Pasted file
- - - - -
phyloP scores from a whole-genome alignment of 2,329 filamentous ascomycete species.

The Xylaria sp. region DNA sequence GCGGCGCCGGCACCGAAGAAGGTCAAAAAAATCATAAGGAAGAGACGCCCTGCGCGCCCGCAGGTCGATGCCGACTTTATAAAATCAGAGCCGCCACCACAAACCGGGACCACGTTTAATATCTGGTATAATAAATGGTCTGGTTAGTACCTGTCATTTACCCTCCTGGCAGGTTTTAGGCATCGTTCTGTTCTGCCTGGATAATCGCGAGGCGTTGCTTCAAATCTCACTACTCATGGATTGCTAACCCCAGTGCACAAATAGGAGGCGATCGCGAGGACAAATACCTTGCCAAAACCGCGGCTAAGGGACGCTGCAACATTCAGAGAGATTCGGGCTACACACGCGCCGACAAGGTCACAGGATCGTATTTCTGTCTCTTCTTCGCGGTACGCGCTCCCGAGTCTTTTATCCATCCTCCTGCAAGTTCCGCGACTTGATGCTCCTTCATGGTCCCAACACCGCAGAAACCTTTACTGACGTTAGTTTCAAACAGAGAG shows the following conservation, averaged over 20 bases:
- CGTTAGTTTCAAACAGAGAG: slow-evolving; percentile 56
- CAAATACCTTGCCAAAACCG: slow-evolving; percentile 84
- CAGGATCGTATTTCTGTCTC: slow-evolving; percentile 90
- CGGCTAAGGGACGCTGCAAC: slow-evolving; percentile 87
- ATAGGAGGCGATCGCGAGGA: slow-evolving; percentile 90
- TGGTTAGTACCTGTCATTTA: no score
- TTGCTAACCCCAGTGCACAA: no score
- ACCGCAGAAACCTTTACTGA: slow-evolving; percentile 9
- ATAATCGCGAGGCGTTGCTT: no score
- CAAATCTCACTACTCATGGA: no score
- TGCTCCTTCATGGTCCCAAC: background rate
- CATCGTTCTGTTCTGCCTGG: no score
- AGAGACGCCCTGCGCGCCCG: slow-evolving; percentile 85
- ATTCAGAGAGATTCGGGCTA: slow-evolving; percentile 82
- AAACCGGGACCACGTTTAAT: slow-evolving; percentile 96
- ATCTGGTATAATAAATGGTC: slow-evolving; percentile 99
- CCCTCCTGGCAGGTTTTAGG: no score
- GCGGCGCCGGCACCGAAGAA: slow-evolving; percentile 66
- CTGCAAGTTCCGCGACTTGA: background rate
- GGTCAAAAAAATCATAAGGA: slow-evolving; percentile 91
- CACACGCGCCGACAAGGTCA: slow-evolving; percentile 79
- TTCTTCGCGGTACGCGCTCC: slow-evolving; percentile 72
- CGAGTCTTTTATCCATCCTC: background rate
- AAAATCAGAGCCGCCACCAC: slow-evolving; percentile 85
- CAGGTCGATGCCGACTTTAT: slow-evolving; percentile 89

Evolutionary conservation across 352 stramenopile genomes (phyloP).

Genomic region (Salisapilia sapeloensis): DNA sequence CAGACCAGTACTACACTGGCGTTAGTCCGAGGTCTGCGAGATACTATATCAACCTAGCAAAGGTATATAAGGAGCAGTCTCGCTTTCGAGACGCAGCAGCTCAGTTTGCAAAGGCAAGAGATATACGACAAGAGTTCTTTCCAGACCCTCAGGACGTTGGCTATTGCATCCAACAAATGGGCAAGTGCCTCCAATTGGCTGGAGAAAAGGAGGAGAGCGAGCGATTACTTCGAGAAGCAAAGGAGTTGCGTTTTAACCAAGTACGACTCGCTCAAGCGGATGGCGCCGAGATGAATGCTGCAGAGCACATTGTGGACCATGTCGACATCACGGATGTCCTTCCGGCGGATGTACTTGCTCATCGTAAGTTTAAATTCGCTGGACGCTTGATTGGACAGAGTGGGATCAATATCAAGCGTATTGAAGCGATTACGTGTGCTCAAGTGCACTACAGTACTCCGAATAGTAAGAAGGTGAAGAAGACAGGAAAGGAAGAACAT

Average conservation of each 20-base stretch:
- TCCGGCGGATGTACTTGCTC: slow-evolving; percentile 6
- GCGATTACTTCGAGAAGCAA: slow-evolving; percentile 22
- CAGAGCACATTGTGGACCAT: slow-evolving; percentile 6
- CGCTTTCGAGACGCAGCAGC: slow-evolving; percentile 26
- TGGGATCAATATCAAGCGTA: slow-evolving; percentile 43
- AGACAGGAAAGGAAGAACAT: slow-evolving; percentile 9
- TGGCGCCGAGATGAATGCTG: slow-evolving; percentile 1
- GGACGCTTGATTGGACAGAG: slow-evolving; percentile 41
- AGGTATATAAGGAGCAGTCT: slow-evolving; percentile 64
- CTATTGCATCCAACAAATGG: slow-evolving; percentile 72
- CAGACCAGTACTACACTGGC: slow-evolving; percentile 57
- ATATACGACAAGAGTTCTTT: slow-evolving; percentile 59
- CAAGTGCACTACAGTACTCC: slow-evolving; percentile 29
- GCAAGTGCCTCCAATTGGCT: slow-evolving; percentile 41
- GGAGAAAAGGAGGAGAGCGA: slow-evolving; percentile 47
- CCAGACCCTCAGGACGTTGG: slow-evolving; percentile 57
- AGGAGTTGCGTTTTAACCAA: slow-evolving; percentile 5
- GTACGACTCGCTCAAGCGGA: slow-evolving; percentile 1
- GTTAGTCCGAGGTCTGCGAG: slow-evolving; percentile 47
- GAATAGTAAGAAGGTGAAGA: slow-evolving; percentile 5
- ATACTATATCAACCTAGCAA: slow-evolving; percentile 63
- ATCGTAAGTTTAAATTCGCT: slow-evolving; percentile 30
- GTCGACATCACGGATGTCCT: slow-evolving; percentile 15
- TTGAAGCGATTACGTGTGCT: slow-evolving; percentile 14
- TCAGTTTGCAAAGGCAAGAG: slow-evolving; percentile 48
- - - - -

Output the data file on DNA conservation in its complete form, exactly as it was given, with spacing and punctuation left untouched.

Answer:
phyloP scores from a whole-genome alignment of 2,329 filamentous ascomycete species.

The Xylaria sp. region DNA sequence GCGGCGCCGGCACCGAAGAAGGTCAAAAAAATCATAAGGAAGAGACGCCCTGCGCGCCCGCAGGTCGATGCCGACTTTATAAAATCAGAGCCGCCACCACAAACCGGGACCACGTTTAATATCTGGTATAATAAATGGTCTGGTTAGTACCTGTCATTTACCCTCCTGGCAGGTTTTAGGCATCGTTCTGTTCTGCCTGGATAATCGCGAGGCGTTGCTTCAAATCTCACTACTCATGGATTGCTAACCCCAGTGCACAAATAGGAGGCGATCGCGAGGACAAATACCTTGCCAAAACCGCGGCTAAGGGACGCTGCAACATTCAGAGAGATTCGGGCTACACACGCGCCGACAAGGTCACAGGATCGTATTTCTGTCTCTTCTTCGCGGTACGCGCTCCCGAGTCTTTTATCCATCCTCCTGCAAGTTCCGCGACTTGATGCTCCTTCATGGTCCCAACACCGCAGAAACCTTTACTGACGTTAGTTTCAAACAGAGAG shows the following conservation, averaged over 20 bases:
- CGTTAGTTTCAAACAGAGAG: slow-evolving; percentile 56
- CAAATACCTTGCCAAAACCG: slow-evolving; percentile 84
- CAGGATCGTATTTCTGTCTC: slow-evolving; percentile 90
- CGGCTAAGGGACGCTGCAAC: slow-evolving; percentile 87
- ATAGGAGGCGATCGCGAGGA: slow-evolving; percentile 90
- TGGTTAGTACCTGTCATTTA: no score
- TTGCTAACCCCAGTGCACAA: no score
- ACCGCAGAAACCTTTACTGA: slow-evolving; percentile 9
- ATAATCGCGAGGCGTTGCTT: no score
- CAAATCTCACTACTCATGGA: no score
- TGCTCCTTCATGGTCCCAAC: background rate
- CATCGTTCTGTTCTGCCTGG: no score
- AGAGACGCCCTGCGCGCCCG: slow-evolving; percentile 85
- ATTCAGAGAGATTCGGGCTA: slow-evolving; percentile 82
- AAACCGGGACCACGTTTAAT: slow-evolving; percentile 96
- ATCTGGTATAATAAATGGTC: slow-evolving; percentile 99
- CCCTCCTGGCAGGTTTTAGG: no score
- GCGGCGCCGGCACCGAAGAA: slow-evolving; percentile 66
- CTGCAAGTTCCGCGACTTGA: background rate
- GGTCAAAAAAATCATAAGGA: slow-evolving; percentile 91
- CACACGCGCCGACAAGGTCA: slow-evolving; percentile 79
- TTCTTCGCGGTACGCGCTCC: slow-evolving; percentile 72
- CGAGTCTTTTATCCATCCTC: background rate
- AAAATCAGAGCCGCCACCAC: slow-evolving; percentile 85
- CAGGTCGATGCCGACTTTAT: slow-evolving; percentile 89

Evolutionary conservation across 352 stramenopile genomes (phyloP).

Genomic region (Salisapilia sapeloensis): DNA sequence CAGACCAGTACTACACTGGCGTTAGTCCGAGGTCTGCGAGATACTATATCAACCTAGCAAAGGTATATAAGGAGCAGTCTCGCTTTCGAGACGCAGCAGCTCAGTTTGCAAAGGCAAGAGATATACGACAAGAGTTCTTTCCAGACCCTCAGGACGTTGGCTATTGCATCCAACAAATGGGCAAGTGCCTCCAATTGGCTGGAGAAAAGGAGGAGAGCGAGCGATTACTTCGAGAAGCAAAGGAGTTGCGTTTTAACCAAGTACGACTCGCTCAAGCGGATGGCGCCGAGATGAATGCTGCAGAGCACATTGTGGACCATGTCGACATCACGGATGTCCTTCCGGCGGATGTACTTGCTCATCGTAAGTTTAAATTCGCTGGACGCTTGATTGGACAGAGTGGGATCAATATCAAGCGTATTGAAGCGATTACGTGTGCTCAAGTGCACTACAGTACTCCGAATAGTAAGAAGGTGAAGAAGACAGGAAAGGAAGAACAT

Average conservation of each 20-base stretch:
- TCCGGCGGATGTACTTGCTC: slow-evolving; percentile 6
- GCGATTACTTCGAGAAGCAA: slow-evolving; percentile 22
- CAGAGCACATTGTGGACCAT: slow-evolving; percentile 6
- CGCTTTCGAGACGCAGCAGC: slow-evolving; percentile 26
- TGGGATCAATATCAAGCGTA: slow-evolving; percentile 43
- AGACAGGAAAGGAAGAACAT: slow-evolving; percentile 9
- TGGCGCCGAGATGAATGCTG: slow-evolving; percentile 1
- GGACGCTTGATTGGACAGAG: slow-evolving; percentile 41
- AGGTATATAAGGAGCAGTCT: slow-evolving; percentile 64
- CTATTGCATCCAACAAATGG: slow-evolving; percentile 72
- CAGACCAGTACTACACTGGC: slow-evolving; percentile 57
- ATATACGACAAGAGTTCTTT: slow-evolving; percentile 59
- CAAGTGCACTACAGTACTCC: slow-evolving; percentile 29
- GCAAGTGCCTCCAATTGGCT: slow-evolving; percentile 41
- GGAGAAAAGGAGGAGAGCGA: slow-evolving; percentile 47
- CCAGACCCTCAGGACGTTGG: slow-evolving; percentile 57
- AGGAGTTGCGTTTTAACCAA: slow-evolving; percentile 5
- GTACGACTCGCTCAAGCGGA: slow-evolving; percentile 1
- GTTAGTCCGAGGTCTGCGAG: slow-evolving; percentile 47
- GAATAGTAAGAAGGTGAAGA: slow-evolving; percentile 5
- ATACTATATCAACCTAGCAA: slow-evolving; percentile 63
- ATCGTAAGTTTAAATTCGCT: slow-evolving; percentile 30
- GTCGACATCACGGATGTCCT: slow-evolving; percentile 15
- TTGAAGCGATTACGTGTGCT: slow-evolving; percentile 14
- TCAGTTTGCAAAGGCAAGAG: slow-evolving; percentile 48